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15 Causes of Air Pollution in Your Home and How to Protect Yourself

indoor-air-pollution-causesOdorless and colorless toxic gases may be poisoning the very air you are breathing now. Read on to find out what deadly air pollutants may be present in your home, office and school. When it comes to air pollution, most people would associate it with ‘dirty air’ that exists outside the boundary of their home, school or office building.

But do you know that the air in your room, classroom or work space can be up to two times dirtier than the air outside? As most of us spend majority of our time indoors, it’s high time for you to be aware of the hidden airborne dangers that may be present in your environment.

Here’s a list of common household items which you have never even begin to suspect that might be polluting the air you are breathing:

Usual Causes of Indoor Air Pollution

1. Dust, which can trigger respiratory allergies in people who are sensitive to them.

2. Insecticides, herbicides and pesticide. Vapors of agricultural chemicals contain toxic substances such as arsenic that are known to disrupt the endocrine system and lead to cancerous growth.

3. Chlorine by-products like chloramines and trihalomethanes which are formed when chlorine reacts with organic matter like skin, hair, bacteria and etc. Inhaling these chemicals can irritate and cause damages to the respiratory system.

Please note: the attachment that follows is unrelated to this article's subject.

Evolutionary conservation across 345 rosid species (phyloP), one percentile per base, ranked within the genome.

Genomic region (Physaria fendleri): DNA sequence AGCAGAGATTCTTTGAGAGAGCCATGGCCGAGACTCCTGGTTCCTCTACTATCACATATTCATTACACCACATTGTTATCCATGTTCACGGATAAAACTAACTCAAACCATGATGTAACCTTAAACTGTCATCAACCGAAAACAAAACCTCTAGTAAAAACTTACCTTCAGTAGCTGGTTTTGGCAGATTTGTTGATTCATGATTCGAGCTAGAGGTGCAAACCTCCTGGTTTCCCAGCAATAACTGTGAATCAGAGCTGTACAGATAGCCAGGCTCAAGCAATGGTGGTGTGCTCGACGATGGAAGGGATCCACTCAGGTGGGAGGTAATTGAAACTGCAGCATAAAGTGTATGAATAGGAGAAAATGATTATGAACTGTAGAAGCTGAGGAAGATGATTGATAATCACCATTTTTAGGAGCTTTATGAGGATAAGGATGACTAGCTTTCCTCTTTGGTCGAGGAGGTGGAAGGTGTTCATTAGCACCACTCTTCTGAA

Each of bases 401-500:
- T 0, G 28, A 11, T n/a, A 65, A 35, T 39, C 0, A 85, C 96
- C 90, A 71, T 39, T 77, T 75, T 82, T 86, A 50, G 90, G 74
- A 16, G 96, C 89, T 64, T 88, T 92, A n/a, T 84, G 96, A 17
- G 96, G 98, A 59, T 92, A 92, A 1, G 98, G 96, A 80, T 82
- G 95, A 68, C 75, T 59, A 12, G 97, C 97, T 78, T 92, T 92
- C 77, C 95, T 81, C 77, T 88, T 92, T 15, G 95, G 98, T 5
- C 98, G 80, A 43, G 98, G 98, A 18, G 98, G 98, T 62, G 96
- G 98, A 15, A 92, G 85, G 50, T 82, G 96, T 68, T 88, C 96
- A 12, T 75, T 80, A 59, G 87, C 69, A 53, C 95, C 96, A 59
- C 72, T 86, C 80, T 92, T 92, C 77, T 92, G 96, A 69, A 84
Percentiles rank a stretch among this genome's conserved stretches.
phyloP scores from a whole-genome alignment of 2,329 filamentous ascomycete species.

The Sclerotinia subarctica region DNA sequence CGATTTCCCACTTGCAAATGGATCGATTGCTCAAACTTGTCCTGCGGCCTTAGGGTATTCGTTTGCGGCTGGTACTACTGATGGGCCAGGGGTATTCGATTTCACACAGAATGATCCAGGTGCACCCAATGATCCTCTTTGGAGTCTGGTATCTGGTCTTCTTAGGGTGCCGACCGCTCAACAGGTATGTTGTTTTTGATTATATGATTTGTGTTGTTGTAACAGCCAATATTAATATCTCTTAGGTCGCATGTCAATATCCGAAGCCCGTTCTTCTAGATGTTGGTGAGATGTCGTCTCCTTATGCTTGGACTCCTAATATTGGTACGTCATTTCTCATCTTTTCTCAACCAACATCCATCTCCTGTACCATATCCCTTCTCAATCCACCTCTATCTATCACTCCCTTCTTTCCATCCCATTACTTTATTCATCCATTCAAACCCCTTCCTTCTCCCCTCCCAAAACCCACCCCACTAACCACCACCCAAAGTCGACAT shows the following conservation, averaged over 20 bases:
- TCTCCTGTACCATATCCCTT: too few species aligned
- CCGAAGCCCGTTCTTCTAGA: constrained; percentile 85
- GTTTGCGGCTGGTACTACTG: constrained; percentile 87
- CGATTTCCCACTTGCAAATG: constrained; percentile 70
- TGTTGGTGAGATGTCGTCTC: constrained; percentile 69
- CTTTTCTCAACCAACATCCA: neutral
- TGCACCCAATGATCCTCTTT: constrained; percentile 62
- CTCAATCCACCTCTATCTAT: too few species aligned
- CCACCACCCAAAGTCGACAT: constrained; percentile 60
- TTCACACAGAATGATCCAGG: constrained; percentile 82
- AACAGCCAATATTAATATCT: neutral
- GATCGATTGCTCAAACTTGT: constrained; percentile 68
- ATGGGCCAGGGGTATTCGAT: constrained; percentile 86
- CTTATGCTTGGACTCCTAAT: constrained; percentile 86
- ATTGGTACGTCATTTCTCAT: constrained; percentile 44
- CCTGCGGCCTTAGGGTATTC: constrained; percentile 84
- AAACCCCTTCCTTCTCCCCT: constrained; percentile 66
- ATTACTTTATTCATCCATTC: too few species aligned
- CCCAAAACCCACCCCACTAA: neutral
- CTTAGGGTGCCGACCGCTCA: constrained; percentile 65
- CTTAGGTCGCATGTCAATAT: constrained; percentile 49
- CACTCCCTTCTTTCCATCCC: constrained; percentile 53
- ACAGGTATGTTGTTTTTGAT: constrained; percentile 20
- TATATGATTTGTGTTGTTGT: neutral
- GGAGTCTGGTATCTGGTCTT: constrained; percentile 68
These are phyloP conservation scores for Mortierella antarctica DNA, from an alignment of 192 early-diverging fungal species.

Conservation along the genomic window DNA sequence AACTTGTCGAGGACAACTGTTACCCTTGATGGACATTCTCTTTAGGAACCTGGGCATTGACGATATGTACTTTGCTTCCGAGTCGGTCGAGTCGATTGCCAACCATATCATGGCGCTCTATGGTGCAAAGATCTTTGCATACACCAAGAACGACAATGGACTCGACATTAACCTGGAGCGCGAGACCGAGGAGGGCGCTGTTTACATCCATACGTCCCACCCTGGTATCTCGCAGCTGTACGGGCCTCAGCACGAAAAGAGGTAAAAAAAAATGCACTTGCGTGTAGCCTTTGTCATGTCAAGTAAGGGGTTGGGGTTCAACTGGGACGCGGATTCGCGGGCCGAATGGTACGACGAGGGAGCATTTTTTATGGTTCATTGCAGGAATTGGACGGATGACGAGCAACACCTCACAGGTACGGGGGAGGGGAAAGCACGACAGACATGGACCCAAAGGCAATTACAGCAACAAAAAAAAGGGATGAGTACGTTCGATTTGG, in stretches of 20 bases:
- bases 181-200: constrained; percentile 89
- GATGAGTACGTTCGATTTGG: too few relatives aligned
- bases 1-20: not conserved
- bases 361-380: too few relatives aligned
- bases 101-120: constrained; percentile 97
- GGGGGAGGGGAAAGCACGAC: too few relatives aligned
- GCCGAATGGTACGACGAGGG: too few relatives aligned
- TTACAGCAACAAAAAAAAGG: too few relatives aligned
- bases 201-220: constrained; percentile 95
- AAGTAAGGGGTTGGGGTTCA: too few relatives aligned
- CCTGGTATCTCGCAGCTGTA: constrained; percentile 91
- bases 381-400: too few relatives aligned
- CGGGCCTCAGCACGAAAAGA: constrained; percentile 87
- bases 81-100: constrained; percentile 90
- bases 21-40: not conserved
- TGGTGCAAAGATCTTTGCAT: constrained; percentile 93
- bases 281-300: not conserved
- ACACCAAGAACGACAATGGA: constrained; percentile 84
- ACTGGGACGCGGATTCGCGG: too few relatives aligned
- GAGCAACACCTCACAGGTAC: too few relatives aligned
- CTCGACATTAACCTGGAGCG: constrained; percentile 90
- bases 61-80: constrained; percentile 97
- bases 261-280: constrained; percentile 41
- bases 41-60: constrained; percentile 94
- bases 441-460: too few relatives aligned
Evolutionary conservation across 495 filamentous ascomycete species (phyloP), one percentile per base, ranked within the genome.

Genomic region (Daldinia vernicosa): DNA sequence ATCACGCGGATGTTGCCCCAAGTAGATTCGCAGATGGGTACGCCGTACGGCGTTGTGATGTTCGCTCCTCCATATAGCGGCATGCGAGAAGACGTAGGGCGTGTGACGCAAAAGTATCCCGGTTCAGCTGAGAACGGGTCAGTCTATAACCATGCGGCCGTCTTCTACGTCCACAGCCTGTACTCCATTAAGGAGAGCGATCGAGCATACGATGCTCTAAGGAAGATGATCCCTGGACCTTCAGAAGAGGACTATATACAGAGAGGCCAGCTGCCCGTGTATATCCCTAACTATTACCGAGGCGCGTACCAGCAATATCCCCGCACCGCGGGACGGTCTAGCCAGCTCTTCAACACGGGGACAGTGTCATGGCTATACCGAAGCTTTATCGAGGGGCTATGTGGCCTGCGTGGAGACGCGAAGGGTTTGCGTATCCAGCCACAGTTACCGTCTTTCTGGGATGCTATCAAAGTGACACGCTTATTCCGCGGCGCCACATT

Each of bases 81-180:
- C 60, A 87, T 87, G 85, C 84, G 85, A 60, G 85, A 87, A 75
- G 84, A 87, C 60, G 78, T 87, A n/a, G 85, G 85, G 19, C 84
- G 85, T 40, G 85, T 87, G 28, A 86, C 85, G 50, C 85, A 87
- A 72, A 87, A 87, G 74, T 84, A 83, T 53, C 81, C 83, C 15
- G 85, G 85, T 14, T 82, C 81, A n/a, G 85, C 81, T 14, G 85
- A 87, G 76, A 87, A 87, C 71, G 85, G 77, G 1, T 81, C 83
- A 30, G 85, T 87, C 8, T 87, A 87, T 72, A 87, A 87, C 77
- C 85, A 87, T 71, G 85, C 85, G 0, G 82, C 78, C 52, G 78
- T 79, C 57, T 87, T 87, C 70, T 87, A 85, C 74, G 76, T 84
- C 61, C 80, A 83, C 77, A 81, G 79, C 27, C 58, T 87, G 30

4. Household cleaning chemicals, paints and solvents. These products contain volatile organic compounds (VOCs) that can trigger sick building syndrome such as headaches, skin and throat irritation when people are exposed to them on a regular basis.

5. Synthetic fragrances, perfumes and deodorizers. Substances used in fragrances, perfumes and deodorizers are largely unregulated and are not monitored by the government. Some of the highly volatile and semi-volatile chemicals used have been found to be toxic and are capable of causing skin irritation, allergic reaction, cancer, birth defects, central nervous system disorders, and reproductive disorders.

6. Dry cleaned clothes which contains trichloroethylene and perchloroethylene, which are highly toxic substances that are known to cause cancer.

7. Secondhand tobacco smoke which contains 200 known poisons and 43 carcinogens.

8. Biological pollutants, including mold, bacteria, viruses, pollen, and dust mites that could diseases, trigger hay fever or induce asthma in adults and children.

9. Pet dander. Hairs and dried skins from animals can also be sources of respiratory irritants.

10. Carpets and upholstery that use formaldehyde as permanent adhesive. Formaldehyde is a colorless gas with a characteristic pungent smell. It is classified as a known human carcinogen by the World Health Organization.

11. Volatile organic gases released by building and remodeling materials, such as paint, lacquer, glue and plywood. Toxic volatile organic compounds can be emitted by building materials for as long as a few years after installation.

12. Fumes from paraffin wax candles. A study done by the South Carolina State University found that candles made of paraffin wax release toxic chemicals such as toluene and benzene that can quickly build up to unhealthy level in enclosed areas.